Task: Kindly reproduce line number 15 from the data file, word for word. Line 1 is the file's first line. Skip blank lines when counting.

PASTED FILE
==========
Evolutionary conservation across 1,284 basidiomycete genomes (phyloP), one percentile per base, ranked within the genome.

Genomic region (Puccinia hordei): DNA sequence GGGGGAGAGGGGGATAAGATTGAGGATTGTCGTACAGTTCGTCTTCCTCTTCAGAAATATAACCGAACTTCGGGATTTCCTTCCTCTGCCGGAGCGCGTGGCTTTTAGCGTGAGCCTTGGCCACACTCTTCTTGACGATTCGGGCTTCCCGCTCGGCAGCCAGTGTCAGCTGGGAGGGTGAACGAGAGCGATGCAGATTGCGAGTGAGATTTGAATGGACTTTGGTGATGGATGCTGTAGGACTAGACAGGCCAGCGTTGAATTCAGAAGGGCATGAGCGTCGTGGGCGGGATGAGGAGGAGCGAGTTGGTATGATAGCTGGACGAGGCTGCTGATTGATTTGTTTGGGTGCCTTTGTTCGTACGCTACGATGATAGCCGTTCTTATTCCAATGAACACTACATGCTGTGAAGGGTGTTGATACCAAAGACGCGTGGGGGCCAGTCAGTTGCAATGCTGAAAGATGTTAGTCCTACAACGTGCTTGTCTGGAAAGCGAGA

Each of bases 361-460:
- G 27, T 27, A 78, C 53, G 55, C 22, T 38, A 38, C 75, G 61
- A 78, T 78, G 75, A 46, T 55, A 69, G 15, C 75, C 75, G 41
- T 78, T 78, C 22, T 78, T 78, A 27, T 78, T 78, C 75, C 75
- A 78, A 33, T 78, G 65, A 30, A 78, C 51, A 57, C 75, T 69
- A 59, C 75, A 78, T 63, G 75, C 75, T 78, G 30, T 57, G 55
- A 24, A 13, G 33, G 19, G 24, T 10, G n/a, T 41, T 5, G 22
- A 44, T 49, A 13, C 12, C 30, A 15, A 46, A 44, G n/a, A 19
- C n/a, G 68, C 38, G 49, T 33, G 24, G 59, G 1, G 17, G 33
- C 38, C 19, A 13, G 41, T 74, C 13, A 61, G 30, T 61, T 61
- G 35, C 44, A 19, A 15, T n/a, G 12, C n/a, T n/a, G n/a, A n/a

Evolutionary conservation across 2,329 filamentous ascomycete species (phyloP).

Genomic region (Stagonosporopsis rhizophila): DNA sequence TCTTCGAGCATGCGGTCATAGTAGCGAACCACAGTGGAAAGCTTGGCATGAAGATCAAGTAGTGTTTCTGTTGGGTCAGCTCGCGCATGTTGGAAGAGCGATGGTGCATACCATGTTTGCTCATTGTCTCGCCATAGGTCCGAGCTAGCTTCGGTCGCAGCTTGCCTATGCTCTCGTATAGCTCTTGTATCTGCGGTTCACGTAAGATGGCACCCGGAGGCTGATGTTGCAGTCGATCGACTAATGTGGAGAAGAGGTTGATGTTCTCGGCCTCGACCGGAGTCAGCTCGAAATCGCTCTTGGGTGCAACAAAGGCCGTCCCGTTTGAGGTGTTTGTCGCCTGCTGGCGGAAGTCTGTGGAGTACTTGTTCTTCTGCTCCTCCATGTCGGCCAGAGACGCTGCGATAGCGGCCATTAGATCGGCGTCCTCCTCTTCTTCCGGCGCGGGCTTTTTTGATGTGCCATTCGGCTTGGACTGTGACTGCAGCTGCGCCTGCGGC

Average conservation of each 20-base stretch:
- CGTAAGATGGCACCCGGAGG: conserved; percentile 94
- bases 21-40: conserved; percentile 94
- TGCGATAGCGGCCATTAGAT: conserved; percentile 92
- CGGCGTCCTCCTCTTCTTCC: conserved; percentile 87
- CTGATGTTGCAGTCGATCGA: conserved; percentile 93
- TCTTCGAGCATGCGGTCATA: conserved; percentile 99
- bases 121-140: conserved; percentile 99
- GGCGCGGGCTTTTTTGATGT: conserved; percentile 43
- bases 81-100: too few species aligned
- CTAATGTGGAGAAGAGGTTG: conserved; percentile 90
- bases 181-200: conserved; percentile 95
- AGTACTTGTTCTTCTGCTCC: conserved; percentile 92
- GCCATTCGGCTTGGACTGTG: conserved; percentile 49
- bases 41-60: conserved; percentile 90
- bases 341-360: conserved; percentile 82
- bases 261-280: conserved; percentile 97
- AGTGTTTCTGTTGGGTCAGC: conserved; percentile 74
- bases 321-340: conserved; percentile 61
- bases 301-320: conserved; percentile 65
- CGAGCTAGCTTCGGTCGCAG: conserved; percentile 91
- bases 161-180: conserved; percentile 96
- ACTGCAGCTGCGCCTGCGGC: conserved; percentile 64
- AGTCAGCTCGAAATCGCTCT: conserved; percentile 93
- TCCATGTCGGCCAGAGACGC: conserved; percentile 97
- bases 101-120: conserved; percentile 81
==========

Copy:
Genomic region (Stagonosporopsis rhizophila): DNA sequence TCTTCGAGCATGCGGTCATAGTAGCGAACCACAGTGGAAAGCTTGGCATGAAGATCAAGTAGTGTTTCTGTTGGGTCAGCTCGCGCATGTTGGAAGAGCGATGGTGCATACCATGTTTGCTCATTGTCTCGCCATAGGTCCGAGCTAGCTTCGGTCGCAGCTTGCCTATGCTCTCGTATAGCTCTTGTATCTGCGGTTCACGTAAGATGGCACCCGGAGGCTGATGTTGCAGTCGATCGACTAATGTGGAGAAGAGGTTGATGTTCTCGGCCTCGACCGGAGTCAGCTCGAAATCGCTCTTGGGTGCAACAAAGGCCGTCCCGTTTGAGGTGTTTGTCGCCTGCTGGCGGAAGTCTGTGGAGTACTTGTTCTTCTGCTCCTCCATGTCGGCCAGAGACGCTGCGATAGCGGCCATTAGATCGGCGTCCTCCTCTTCTTCCGGCGCGGGCTTTTTTGATGTGCCATTCGGCTTGGACTGTGACTGCAGCTGCGCCTGCGGC